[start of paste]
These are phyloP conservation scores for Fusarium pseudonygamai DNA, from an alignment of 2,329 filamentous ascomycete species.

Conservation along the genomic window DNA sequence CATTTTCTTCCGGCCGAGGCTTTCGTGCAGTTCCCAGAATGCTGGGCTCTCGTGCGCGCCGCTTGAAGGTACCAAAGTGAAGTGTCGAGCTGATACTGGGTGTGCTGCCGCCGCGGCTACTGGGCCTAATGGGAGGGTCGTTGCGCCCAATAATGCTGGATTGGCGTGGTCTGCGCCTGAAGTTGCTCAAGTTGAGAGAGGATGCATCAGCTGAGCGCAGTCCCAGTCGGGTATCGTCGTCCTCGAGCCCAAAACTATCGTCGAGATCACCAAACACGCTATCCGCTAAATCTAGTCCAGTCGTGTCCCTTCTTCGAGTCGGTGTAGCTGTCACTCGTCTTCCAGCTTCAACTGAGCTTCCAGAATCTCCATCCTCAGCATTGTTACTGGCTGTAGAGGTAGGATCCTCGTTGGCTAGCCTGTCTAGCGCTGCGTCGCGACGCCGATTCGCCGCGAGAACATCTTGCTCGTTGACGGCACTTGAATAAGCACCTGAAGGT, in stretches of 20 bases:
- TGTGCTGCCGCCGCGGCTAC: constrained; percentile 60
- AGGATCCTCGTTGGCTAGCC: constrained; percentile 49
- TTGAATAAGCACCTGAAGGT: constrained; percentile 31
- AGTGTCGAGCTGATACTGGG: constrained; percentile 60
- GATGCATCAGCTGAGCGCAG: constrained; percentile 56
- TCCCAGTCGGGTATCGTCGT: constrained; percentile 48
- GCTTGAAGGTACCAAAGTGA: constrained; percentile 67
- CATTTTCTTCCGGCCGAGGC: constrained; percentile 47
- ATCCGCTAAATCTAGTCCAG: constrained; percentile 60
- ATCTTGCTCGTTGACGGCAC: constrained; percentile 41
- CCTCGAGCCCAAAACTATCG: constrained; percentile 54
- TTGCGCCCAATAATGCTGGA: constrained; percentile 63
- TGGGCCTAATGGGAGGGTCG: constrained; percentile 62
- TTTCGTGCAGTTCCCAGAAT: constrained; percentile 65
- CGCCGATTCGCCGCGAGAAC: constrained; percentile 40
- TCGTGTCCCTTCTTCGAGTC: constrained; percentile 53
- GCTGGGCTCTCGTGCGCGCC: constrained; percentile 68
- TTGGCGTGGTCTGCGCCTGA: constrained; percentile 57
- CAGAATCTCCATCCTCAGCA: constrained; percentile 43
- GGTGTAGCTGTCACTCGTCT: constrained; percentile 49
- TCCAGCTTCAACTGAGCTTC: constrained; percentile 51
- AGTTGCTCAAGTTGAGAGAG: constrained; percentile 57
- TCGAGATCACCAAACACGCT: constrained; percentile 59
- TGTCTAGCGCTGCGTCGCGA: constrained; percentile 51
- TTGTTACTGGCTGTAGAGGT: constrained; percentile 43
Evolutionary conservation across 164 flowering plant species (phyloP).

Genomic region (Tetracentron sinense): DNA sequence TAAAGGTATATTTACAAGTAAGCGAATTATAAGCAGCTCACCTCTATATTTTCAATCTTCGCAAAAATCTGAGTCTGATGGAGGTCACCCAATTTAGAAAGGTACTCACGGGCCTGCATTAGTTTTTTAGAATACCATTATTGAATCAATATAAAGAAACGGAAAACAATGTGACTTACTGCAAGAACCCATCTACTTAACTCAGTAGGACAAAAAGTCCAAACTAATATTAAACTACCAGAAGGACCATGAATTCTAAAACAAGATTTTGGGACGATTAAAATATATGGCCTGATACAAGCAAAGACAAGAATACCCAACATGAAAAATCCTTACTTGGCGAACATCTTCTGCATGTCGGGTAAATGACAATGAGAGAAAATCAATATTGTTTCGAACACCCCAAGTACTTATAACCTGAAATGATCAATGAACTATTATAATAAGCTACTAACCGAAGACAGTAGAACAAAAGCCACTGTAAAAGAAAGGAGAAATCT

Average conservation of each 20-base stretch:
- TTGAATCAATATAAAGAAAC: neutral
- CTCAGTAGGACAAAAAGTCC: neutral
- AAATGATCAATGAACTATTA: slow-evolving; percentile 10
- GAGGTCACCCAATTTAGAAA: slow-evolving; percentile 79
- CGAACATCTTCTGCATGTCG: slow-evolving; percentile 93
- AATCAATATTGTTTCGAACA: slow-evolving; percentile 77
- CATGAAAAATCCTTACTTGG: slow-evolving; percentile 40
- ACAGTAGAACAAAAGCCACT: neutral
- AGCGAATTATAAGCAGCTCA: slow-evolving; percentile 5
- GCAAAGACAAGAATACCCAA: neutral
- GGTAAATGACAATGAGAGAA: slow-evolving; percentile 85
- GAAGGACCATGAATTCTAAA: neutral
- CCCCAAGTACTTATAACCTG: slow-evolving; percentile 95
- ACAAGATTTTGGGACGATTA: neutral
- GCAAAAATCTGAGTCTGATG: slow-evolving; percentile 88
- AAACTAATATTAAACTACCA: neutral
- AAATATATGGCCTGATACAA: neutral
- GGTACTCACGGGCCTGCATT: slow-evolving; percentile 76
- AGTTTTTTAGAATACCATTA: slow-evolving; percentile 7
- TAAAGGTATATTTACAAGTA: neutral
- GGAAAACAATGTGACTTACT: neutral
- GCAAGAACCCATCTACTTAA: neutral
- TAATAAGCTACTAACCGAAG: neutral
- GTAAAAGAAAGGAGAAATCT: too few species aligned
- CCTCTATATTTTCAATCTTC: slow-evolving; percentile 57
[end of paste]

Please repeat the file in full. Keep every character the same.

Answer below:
These are phyloP conservation scores for Fusarium pseudonygamai DNA, from an alignment of 2,329 filamentous ascomycete species.

Conservation along the genomic window DNA sequence CATTTTCTTCCGGCCGAGGCTTTCGTGCAGTTCCCAGAATGCTGGGCTCTCGTGCGCGCCGCTTGAAGGTACCAAAGTGAAGTGTCGAGCTGATACTGGGTGTGCTGCCGCCGCGGCTACTGGGCCTAATGGGAGGGTCGTTGCGCCCAATAATGCTGGATTGGCGTGGTCTGCGCCTGAAGTTGCTCAAGTTGAGAGAGGATGCATCAGCTGAGCGCAGTCCCAGTCGGGTATCGTCGTCCTCGAGCCCAAAACTATCGTCGAGATCACCAAACACGCTATCCGCTAAATCTAGTCCAGTCGTGTCCCTTCTTCGAGTCGGTGTAGCTGTCACTCGTCTTCCAGCTTCAACTGAGCTTCCAGAATCTCCATCCTCAGCATTGTTACTGGCTGTAGAGGTAGGATCCTCGTTGGCTAGCCTGTCTAGCGCTGCGTCGCGACGCCGATTCGCCGCGAGAACATCTTGCTCGTTGACGGCACTTGAATAAGCACCTGAAGGT, in stretches of 20 bases:
- TGTGCTGCCGCCGCGGCTAC: constrained; percentile 60
- AGGATCCTCGTTGGCTAGCC: constrained; percentile 49
- TTGAATAAGCACCTGAAGGT: constrained; percentile 31
- AGTGTCGAGCTGATACTGGG: constrained; percentile 60
- GATGCATCAGCTGAGCGCAG: constrained; percentile 56
- TCCCAGTCGGGTATCGTCGT: constrained; percentile 48
- GCTTGAAGGTACCAAAGTGA: constrained; percentile 67
- CATTTTCTTCCGGCCGAGGC: constrained; percentile 47
- ATCCGCTAAATCTAGTCCAG: constrained; percentile 60
- ATCTTGCTCGTTGACGGCAC: constrained; percentile 41
- CCTCGAGCCCAAAACTATCG: constrained; percentile 54
- TTGCGCCCAATAATGCTGGA: constrained; percentile 63
- TGGGCCTAATGGGAGGGTCG: constrained; percentile 62
- TTTCGTGCAGTTCCCAGAAT: constrained; percentile 65
- CGCCGATTCGCCGCGAGAAC: constrained; percentile 40
- TCGTGTCCCTTCTTCGAGTC: constrained; percentile 53
- GCTGGGCTCTCGTGCGCGCC: constrained; percentile 68
- TTGGCGTGGTCTGCGCCTGA: constrained; percentile 57
- CAGAATCTCCATCCTCAGCA: constrained; percentile 43
- GGTGTAGCTGTCACTCGTCT: constrained; percentile 49
- TCCAGCTTCAACTGAGCTTC: constrained; percentile 51
- AGTTGCTCAAGTTGAGAGAG: constrained; percentile 57
- TCGAGATCACCAAACACGCT: constrained; percentile 59
- TGTCTAGCGCTGCGTCGCGA: constrained; percentile 51
- TTGTTACTGGCTGTAGAGGT: constrained; percentile 43
Evolutionary conservation across 164 flowering plant species (phyloP).

Genomic region (Tetracentron sinense): DNA sequence TAAAGGTATATTTACAAGTAAGCGAATTATAAGCAGCTCACCTCTATATTTTCAATCTTCGCAAAAATCTGAGTCTGATGGAGGTCACCCAATTTAGAAAGGTACTCACGGGCCTGCATTAGTTTTTTAGAATACCATTATTGAATCAATATAAAGAAACGGAAAACAATGTGACTTACTGCAAGAACCCATCTACTTAACTCAGTAGGACAAAAAGTCCAAACTAATATTAAACTACCAGAAGGACCATGAATTCTAAAACAAGATTTTGGGACGATTAAAATATATGGCCTGATACAAGCAAAGACAAGAATACCCAACATGAAAAATCCTTACTTGGCGAACATCTTCTGCATGTCGGGTAAATGACAATGAGAGAAAATCAATATTGTTTCGAACACCCCAAGTACTTATAACCTGAAATGATCAATGAACTATTATAATAAGCTACTAACCGAAGACAGTAGAACAAAAGCCACTGTAAAAGAAAGGAGAAATCT

Average conservation of each 20-base stretch:
- TTGAATCAATATAAAGAAAC: neutral
- CTCAGTAGGACAAAAAGTCC: neutral
- AAATGATCAATGAACTATTA: slow-evolving; percentile 10
- GAGGTCACCCAATTTAGAAA: slow-evolving; percentile 79
- CGAACATCTTCTGCATGTCG: slow-evolving; percentile 93
- AATCAATATTGTTTCGAACA: slow-evolving; percentile 77
- CATGAAAAATCCTTACTTGG: slow-evolving; percentile 40
- ACAGTAGAACAAAAGCCACT: neutral
- AGCGAATTATAAGCAGCTCA: slow-evolving; percentile 5
- GCAAAGACAAGAATACCCAA: neutral
- GGTAAATGACAATGAGAGAA: slow-evolving; percentile 85
- GAAGGACCATGAATTCTAAA: neutral
- CCCCAAGTACTTATAACCTG: slow-evolving; percentile 95
- ACAAGATTTTGGGACGATTA: neutral
- GCAAAAATCTGAGTCTGATG: slow-evolving; percentile 88
- AAACTAATATTAAACTACCA: neutral
- AAATATATGGCCTGATACAA: neutral
- GGTACTCACGGGCCTGCATT: slow-evolving; percentile 76
- AGTTTTTTAGAATACCATTA: slow-evolving; percentile 7
- TAAAGGTATATTTACAAGTA: neutral
- GGAAAACAATGTGACTTACT: neutral
- GCAAGAACCCATCTACTTAA: neutral
- TAATAAGCTACTAACCGAAG: neutral
- GTAAAAGAAAGGAGAAATCT: too few species aligned
- CCTCTATATTTTCAATCTTC: slow-evolving; percentile 57